Hang round your neck when on ice, if ya go through use the grippers to pull yourself onto solid ice again.
    Unless your sled weighs more than you its likely that you will go through the ice before the sled, the sled spreads theweight across the entire bottom of the sled reducing the P.S.I. on surface of ice. Your foot has a higher P.S.I
    increasing your chance of breakthrough. I would also consider tying ruck to a separate rope and laying on top of sled,
    ya wouldnt want that on your back if ya went through. and if sled goes through ya can reel in the ruck.
     
  10. mugsy

    mugsy Guide

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    NEVER TOO MANY SOCKS!!!!at the very least 2 spares imho. If you put a hole in a pair you will still have a backup.
    Ive always been a firm believer in EXTRA socks.
    my packlist looks kinda like this: extra socks, food, extra socks, sleep bg, extra socks, stove, extra socks.........
     
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  11. Moondog55

    Moondog55 Guide

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    Ice picks are on my "To Do " list already courtesy of the fellers at Winter Trekking.
    Well a full set of clothes in synthetics won't weigh much and I was going to sew up a set in ThermalPro anyway.
    I'll make sure I pack in an extra set of insulated pants. I was planning on bringing my DAS parka as a backup Sounds like I have everything I really need except for the experience and there is only one way to get that. I am not looking forward to the ice-plunge practice but I guess I had better do it when I first get a safe chance
     
  12. mugsy

    mugsy Guide

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    you might consider goretex socks or similar over your socks to keep feet dry in your ski boots.
    @mark said what i was thinkin bout the sled floating, the look like barges so it stands to reason theyd float
     
  13. Moondog55

    Moondog55 Guide

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    When I said spare I wasn't thinking of my Emergency sets. My ski boots don't use insulating socks as they have a foam inner boot; I am getting a second inner boot as a backup even if they are $200- I ski in very thin synthetic socks, a pair of Injinji liners under an ultra thin LW Alpine sock. I will need new snowshoes as mine are dead after 30 years of abuse over rocks and ice here so my other footwear isn't finalised.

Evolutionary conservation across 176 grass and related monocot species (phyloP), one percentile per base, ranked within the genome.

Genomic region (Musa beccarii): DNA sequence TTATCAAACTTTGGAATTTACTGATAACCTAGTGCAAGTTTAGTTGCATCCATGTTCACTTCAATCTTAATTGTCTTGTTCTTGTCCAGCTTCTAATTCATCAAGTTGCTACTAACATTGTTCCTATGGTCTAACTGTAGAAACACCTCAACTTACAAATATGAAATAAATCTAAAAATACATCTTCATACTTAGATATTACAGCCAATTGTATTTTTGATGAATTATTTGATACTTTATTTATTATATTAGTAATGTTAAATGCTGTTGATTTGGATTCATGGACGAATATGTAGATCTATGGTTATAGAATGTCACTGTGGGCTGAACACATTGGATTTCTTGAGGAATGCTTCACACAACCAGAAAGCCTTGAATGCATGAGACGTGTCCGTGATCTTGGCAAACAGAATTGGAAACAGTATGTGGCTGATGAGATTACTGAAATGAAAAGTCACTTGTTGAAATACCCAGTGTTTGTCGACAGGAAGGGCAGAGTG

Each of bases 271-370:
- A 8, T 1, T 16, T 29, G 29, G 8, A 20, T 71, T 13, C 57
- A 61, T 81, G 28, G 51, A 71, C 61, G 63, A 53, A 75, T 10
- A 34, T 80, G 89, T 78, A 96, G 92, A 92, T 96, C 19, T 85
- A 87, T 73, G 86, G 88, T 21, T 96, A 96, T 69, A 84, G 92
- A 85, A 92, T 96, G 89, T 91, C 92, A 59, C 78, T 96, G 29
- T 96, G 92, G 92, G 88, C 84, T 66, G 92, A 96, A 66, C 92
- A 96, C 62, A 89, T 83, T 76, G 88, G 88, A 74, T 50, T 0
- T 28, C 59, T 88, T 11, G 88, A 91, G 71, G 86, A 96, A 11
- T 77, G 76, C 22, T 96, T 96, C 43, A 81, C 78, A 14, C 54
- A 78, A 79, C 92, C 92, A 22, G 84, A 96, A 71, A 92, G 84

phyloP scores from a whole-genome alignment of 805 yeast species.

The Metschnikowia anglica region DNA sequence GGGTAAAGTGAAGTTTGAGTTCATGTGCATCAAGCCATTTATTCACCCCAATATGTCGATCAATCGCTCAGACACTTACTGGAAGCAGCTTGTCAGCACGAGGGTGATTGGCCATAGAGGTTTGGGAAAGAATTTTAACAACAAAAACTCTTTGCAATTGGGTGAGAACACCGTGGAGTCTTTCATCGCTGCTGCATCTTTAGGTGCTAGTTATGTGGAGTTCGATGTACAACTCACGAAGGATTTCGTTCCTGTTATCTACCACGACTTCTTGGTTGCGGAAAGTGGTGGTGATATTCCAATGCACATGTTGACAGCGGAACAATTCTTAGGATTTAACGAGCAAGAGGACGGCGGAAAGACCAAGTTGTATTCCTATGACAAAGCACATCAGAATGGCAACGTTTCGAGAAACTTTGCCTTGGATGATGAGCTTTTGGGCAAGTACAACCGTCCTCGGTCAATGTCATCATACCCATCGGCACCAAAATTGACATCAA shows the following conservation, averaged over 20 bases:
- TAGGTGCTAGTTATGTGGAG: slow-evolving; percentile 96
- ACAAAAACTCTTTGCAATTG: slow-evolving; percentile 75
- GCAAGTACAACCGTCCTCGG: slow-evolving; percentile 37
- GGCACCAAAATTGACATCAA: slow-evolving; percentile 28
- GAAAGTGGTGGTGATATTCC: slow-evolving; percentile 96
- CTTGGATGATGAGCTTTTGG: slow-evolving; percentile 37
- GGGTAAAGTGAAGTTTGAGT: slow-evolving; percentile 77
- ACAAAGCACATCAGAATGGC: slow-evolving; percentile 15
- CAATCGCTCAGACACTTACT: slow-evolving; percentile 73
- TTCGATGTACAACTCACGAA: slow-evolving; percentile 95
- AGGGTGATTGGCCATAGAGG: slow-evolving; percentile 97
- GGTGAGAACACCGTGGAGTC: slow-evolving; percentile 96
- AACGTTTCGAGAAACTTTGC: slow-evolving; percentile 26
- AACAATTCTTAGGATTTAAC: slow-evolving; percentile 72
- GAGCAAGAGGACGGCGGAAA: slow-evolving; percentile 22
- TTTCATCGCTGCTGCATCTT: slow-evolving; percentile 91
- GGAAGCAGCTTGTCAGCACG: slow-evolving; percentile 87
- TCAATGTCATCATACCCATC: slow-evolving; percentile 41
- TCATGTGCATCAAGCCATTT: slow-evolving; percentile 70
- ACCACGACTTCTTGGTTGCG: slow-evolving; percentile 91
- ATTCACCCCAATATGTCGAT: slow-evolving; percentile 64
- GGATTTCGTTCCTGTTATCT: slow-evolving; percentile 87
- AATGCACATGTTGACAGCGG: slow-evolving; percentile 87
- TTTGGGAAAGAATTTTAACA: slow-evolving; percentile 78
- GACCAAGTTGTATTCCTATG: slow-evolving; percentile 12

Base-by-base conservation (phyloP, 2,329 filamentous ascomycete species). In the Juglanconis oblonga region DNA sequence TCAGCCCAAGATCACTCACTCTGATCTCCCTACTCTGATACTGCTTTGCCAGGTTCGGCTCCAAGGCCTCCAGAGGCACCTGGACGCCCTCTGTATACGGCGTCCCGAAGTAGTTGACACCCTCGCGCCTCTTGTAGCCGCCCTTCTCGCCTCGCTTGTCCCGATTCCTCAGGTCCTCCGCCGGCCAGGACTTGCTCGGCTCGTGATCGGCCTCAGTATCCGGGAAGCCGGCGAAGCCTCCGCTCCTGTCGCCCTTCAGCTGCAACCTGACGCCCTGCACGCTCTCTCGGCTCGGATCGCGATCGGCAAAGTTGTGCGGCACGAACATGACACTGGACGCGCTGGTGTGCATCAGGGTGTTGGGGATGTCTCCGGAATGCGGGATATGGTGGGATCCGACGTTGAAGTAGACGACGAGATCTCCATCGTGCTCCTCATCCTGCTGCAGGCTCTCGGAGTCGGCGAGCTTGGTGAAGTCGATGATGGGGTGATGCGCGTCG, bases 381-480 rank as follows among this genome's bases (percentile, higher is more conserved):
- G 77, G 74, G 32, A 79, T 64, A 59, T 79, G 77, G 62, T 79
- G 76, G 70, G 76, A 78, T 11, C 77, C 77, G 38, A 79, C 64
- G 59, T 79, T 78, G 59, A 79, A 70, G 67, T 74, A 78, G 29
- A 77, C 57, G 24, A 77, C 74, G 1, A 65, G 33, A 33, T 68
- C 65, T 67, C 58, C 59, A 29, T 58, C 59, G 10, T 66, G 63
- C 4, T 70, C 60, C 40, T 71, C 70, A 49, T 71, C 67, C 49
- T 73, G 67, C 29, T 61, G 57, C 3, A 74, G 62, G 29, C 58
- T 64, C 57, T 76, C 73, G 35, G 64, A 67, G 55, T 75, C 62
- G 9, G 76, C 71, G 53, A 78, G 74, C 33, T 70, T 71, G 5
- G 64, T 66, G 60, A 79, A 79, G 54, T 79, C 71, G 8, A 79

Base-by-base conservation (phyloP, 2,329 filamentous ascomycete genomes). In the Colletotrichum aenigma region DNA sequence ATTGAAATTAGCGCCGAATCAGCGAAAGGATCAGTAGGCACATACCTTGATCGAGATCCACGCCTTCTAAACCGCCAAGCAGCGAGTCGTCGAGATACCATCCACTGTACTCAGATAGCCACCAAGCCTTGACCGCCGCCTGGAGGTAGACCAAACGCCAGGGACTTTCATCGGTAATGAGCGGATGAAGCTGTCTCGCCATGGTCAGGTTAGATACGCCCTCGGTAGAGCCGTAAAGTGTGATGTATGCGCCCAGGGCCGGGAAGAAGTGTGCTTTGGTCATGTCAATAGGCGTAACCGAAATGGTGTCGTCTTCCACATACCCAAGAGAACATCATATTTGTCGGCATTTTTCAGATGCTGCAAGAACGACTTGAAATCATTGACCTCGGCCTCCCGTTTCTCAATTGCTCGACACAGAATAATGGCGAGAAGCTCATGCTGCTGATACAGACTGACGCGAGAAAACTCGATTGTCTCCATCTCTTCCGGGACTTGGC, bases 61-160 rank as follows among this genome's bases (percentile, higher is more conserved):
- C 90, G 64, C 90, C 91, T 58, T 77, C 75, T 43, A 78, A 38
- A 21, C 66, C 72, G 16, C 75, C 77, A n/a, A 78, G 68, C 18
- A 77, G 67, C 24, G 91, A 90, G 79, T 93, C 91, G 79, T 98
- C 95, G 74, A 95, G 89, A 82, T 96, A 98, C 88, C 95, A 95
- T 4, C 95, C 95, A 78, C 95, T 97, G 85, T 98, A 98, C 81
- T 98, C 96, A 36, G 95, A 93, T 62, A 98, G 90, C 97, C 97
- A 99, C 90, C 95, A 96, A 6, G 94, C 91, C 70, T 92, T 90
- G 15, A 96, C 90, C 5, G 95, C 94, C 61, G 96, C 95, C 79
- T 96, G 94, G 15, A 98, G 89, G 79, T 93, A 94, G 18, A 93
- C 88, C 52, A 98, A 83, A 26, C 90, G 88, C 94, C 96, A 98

OK adding more sets of socks to my buy list, here before I leave or there after I arrive, price seems to be the same either way for winter socks
     
  14. mugsy

    mugsy Guide

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    yup, only ONE way to learn.....dive in and let the devil count the dead!!
    you might consider an outer layer that isnt synthetic for around campfire
     
  15. Moondog55

    Moondog55 Guide

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    Hey Mugsy G'Day from Australia, I have family in Binghamton not far from you there in Albany
    Yep a full cotton anorak is in the pipeline as well as a Ventile windbreaker. I am having a really hard time convincing my beloved wife that I really do need an anorak that is 85 inches in girth tho
     
  16. mugsy

    mugsy Guide

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    ventile is some good stuff
    binghamton is just a stones throw away
     
  17. mtwarden

    mtwarden roaming the Big Sky Supporter

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    I'll add that anything of survival value be put in dry bags; with the lightweight dry bags available today- no reason not to put clothing, sleeping bag, emergency bits in dry bags- mere ounces

    If a sled, pack, etc get dunked, you can be assured that items are still dry.
     
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  18. southron

    southron Guide

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    I asked a fellow who went up there from Alabama

    His first words were:

    fur lined jock strap. (Southron joke meaning take warm stuff, waterproof also.)
     
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  19. Mark Knapp

    Mark Knapp knife maker and survival enthusiast Supporter

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    The number of spare socks, or anything is dependent on the amount of time or miles you plan on doing. I'm not sure if you said. I would have one dry pare that are easily accessible at all times, and a dry pare of gloves. If you get wet, your feet and your hands are going to go first. If your hands get wet at thirty below, you're not going to be able to change your socks or start a fire. If your feet get wet, your hands will get wet. You'll have a very short amount of time to take care of those things. You may not even be able to open your duffel unless it is held shut with Fastex fasteners or similar.